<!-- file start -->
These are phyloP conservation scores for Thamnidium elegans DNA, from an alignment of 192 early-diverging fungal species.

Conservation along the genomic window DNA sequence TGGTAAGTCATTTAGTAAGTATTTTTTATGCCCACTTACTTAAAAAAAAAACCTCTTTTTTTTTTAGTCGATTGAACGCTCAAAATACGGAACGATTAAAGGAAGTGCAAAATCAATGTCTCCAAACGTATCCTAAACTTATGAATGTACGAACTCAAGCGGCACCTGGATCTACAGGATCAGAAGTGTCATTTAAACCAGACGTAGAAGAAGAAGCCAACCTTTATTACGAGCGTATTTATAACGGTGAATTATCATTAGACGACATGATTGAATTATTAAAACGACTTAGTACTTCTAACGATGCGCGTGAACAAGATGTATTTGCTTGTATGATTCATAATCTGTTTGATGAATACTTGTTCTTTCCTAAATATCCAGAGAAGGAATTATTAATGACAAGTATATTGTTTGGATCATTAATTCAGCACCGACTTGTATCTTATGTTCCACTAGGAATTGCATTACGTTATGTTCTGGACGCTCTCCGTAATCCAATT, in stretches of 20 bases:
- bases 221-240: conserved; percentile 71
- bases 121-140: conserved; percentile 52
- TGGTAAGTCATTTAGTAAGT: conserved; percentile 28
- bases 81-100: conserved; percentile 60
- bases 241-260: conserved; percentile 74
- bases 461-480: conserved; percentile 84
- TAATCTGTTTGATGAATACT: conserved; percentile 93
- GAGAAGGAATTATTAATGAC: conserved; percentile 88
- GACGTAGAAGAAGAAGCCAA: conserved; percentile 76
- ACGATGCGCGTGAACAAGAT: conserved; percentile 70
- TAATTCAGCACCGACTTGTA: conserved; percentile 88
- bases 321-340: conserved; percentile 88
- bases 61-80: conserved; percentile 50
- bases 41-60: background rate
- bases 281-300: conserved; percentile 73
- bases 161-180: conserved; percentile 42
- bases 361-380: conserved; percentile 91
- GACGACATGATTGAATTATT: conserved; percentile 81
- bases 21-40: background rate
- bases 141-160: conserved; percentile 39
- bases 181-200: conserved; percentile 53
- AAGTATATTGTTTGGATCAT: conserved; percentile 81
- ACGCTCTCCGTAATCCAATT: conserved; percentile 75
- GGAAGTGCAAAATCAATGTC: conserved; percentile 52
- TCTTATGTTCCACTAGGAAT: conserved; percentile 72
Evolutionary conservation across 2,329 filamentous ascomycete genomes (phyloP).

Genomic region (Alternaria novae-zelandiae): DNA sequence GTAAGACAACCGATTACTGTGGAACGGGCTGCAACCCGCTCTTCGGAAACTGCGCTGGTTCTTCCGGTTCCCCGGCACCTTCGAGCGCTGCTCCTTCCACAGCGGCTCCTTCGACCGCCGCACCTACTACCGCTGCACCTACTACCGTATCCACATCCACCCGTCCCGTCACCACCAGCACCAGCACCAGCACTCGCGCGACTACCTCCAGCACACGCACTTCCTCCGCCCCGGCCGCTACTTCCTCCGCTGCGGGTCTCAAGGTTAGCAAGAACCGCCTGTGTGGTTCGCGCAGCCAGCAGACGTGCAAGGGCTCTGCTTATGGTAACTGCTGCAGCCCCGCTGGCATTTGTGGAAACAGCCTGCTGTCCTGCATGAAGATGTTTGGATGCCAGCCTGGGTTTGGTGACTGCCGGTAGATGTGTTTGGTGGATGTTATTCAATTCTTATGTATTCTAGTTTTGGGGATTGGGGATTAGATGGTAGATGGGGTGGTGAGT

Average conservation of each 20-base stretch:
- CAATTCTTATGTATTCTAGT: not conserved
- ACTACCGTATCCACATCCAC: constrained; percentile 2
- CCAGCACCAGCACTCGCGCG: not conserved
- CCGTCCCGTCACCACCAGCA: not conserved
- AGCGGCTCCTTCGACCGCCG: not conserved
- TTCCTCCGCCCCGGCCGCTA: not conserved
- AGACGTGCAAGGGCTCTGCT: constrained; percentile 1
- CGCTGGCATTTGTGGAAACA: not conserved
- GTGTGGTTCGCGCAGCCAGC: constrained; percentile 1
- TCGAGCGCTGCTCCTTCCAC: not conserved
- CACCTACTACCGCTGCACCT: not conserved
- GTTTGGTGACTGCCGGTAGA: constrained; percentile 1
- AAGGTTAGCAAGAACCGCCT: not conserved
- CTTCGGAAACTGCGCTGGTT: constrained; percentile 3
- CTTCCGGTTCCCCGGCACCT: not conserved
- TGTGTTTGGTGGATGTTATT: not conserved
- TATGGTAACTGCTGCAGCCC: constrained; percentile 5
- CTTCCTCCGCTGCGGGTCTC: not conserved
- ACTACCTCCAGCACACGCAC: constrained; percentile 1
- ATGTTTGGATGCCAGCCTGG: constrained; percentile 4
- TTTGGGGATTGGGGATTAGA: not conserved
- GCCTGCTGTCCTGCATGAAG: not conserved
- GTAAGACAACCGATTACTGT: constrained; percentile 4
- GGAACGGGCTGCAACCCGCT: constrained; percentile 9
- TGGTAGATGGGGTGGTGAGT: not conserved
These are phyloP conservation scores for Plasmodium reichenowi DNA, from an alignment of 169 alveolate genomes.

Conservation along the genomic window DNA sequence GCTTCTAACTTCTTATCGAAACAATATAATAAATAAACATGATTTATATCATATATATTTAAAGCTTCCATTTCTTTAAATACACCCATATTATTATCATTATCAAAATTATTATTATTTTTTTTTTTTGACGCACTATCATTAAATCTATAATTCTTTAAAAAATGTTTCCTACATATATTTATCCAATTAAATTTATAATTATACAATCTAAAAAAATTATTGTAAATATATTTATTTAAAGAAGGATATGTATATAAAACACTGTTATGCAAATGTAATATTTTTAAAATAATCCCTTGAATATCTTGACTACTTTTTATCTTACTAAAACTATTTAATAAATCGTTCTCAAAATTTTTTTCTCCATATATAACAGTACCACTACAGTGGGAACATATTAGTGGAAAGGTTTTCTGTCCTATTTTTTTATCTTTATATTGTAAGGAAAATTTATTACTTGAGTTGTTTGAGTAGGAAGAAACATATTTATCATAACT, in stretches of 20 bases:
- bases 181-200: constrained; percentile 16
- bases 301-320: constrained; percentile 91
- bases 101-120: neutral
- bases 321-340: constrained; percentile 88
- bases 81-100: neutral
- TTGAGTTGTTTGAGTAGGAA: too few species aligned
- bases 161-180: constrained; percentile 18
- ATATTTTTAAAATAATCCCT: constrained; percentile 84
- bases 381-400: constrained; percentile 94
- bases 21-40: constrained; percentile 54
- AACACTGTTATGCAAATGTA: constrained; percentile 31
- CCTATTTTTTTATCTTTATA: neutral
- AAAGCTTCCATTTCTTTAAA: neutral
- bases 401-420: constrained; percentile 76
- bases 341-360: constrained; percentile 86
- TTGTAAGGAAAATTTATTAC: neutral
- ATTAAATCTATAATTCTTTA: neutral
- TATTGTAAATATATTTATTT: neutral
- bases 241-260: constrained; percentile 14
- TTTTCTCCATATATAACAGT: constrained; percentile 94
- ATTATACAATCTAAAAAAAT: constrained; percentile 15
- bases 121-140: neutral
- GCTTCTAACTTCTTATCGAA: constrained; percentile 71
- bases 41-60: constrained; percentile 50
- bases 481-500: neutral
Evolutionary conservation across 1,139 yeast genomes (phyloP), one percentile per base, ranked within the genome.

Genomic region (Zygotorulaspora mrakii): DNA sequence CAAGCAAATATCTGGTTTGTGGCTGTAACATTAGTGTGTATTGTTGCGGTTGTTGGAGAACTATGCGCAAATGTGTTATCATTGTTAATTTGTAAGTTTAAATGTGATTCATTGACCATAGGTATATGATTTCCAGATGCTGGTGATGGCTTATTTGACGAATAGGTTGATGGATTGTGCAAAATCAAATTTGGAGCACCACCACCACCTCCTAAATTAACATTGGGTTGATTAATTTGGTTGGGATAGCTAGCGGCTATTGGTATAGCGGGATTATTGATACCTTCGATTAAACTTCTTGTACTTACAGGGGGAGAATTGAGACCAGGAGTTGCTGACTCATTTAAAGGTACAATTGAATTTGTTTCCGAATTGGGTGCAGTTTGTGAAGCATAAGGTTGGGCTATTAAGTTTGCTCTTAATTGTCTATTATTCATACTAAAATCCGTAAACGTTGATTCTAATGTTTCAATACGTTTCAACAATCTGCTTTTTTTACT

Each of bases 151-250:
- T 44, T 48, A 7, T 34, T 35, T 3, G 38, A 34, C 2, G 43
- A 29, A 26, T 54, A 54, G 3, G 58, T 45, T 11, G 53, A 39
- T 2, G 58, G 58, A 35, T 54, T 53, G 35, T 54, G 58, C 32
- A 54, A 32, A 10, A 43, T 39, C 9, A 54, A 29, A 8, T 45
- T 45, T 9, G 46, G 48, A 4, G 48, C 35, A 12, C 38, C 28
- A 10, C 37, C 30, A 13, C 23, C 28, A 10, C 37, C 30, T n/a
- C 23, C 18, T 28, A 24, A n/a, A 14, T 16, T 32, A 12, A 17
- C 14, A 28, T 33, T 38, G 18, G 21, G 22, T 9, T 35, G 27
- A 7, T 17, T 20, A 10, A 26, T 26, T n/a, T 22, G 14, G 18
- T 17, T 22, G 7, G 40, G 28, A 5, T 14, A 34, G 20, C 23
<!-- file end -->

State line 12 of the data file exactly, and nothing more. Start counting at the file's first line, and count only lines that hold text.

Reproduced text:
- ACGATGCGCGTGAACAAGAT: conserved; percentile 70